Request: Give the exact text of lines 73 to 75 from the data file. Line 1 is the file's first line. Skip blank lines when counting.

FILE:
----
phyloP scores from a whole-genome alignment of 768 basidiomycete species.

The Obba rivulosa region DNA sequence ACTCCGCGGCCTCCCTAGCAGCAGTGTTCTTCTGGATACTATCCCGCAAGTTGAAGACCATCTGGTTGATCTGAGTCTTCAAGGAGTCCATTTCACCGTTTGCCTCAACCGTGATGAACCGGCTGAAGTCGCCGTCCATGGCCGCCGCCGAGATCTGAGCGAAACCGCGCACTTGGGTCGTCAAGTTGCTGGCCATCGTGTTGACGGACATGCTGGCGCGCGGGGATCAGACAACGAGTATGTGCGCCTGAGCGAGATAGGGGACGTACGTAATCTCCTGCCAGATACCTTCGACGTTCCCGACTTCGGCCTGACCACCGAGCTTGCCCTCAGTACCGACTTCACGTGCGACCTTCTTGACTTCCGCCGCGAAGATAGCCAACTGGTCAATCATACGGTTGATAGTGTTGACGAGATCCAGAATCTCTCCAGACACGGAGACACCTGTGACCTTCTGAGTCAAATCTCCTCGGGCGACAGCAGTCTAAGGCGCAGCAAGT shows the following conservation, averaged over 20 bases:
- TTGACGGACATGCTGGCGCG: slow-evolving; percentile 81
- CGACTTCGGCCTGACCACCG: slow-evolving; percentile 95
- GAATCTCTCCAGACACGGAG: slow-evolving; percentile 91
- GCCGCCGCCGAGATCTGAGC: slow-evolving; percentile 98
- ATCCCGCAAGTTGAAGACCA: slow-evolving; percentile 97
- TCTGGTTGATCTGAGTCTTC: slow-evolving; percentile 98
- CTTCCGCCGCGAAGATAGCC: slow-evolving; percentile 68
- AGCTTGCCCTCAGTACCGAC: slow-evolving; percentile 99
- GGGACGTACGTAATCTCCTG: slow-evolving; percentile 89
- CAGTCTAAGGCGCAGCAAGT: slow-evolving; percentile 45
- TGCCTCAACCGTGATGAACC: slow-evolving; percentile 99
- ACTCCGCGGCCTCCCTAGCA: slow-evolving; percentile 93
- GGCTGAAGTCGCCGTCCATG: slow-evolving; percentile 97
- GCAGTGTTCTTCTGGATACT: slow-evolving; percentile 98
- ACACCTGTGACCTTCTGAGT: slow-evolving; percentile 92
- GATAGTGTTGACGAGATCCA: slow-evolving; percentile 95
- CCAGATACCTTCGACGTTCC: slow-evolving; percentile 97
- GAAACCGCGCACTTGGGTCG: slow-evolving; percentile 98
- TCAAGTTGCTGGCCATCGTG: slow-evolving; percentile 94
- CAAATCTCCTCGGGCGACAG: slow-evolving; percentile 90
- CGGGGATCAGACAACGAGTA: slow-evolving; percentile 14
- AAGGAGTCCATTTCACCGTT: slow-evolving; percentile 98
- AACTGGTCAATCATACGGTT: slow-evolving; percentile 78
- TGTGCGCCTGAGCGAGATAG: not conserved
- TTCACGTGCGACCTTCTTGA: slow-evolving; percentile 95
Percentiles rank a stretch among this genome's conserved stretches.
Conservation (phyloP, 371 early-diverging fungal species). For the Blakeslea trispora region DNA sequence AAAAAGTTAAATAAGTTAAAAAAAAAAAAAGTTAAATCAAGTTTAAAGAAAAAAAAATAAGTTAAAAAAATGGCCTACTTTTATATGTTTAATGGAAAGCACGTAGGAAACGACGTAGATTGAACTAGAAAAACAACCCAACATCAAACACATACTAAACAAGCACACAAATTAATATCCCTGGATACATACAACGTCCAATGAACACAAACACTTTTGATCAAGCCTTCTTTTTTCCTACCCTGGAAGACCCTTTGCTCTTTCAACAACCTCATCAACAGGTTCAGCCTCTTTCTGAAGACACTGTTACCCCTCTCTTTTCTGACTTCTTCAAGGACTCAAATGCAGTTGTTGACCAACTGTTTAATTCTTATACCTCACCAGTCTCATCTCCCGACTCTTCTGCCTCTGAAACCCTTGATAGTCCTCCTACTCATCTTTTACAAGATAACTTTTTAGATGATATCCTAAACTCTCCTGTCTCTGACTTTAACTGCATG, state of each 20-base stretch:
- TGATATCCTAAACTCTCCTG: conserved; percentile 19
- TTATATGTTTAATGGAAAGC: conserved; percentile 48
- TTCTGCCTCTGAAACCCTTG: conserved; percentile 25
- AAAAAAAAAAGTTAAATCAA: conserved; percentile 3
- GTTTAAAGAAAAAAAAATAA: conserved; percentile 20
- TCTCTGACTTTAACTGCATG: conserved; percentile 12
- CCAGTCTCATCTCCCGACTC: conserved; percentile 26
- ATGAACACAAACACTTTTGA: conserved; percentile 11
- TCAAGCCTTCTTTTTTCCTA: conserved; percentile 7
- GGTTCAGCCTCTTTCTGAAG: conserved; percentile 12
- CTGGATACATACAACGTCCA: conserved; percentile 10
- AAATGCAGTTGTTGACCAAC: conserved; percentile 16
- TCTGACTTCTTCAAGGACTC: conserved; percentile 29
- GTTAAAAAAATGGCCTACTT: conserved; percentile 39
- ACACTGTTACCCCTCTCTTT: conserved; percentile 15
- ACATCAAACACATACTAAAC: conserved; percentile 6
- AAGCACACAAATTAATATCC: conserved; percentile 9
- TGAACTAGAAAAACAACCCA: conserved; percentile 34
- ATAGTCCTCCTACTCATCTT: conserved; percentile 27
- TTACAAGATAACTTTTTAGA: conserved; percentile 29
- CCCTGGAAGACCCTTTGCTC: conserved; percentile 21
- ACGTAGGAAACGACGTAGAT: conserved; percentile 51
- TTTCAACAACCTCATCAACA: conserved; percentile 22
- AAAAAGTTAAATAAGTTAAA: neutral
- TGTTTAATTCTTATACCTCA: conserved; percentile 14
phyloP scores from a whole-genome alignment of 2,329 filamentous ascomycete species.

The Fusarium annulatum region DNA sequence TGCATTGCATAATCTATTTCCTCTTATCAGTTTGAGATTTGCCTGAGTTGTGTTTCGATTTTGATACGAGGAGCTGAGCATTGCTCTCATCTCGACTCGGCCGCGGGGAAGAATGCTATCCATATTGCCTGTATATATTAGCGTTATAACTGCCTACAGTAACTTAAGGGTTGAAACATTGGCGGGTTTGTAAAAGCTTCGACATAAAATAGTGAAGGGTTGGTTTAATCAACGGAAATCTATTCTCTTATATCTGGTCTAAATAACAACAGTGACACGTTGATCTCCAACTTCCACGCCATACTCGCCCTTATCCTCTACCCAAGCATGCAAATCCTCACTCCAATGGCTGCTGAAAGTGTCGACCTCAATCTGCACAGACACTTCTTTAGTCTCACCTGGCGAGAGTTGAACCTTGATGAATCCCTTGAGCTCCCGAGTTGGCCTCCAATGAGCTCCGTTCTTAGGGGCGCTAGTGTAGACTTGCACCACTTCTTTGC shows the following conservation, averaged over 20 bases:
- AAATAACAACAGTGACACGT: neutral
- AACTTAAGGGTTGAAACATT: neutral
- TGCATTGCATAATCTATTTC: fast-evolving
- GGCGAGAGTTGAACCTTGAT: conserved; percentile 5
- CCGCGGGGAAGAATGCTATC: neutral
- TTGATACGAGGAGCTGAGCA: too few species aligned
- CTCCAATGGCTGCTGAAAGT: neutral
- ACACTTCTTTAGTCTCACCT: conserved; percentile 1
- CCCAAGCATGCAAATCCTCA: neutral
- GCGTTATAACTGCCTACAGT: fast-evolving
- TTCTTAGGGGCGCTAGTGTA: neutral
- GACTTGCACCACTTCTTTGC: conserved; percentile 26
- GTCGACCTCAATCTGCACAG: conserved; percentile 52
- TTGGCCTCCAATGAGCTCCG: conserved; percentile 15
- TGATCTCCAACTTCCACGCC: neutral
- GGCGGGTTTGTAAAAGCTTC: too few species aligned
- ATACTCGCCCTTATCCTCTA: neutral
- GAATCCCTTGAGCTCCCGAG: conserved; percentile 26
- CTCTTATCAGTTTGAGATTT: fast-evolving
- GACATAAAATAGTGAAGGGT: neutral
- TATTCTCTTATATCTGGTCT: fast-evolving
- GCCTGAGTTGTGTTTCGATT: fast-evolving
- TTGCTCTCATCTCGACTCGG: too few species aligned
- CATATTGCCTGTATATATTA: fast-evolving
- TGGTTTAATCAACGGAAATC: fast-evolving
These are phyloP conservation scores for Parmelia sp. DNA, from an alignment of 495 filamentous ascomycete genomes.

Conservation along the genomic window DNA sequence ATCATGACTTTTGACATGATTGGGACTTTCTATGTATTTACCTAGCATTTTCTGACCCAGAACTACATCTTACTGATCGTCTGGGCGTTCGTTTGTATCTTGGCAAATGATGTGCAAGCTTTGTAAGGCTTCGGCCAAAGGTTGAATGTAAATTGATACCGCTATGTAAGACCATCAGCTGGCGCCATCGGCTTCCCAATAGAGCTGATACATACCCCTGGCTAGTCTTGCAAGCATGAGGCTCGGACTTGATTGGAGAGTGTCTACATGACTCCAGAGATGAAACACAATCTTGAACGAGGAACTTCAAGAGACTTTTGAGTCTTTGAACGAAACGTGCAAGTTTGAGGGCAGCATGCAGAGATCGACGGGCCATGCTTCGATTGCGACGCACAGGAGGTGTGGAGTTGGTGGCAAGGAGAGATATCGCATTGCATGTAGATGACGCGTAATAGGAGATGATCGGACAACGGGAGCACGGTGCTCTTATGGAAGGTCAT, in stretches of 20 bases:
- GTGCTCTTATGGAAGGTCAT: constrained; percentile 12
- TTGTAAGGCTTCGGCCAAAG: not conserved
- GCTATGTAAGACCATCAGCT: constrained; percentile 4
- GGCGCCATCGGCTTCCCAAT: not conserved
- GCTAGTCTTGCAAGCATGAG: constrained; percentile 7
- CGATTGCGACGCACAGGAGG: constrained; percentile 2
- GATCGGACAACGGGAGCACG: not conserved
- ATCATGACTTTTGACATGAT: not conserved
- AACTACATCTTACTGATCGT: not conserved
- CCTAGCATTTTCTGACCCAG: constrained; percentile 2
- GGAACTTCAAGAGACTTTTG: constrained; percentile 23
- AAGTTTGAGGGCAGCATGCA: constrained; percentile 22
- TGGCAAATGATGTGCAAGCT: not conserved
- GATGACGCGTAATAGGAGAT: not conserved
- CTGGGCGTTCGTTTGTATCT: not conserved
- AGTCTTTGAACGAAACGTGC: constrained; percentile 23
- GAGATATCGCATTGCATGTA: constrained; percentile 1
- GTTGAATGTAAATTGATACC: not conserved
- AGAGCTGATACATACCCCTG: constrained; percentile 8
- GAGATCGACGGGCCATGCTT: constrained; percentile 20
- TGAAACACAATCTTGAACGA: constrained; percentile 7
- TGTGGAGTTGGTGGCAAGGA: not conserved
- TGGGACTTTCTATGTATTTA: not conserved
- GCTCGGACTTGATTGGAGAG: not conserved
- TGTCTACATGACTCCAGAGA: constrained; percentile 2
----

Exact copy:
- ATACTCGCCCTTATCCTCTA: neutral
- GAATCCCTTGAGCTCCCGAG: conserved; percentile 26
- CTCTTATCAGTTTGAGATTT: fast-evolving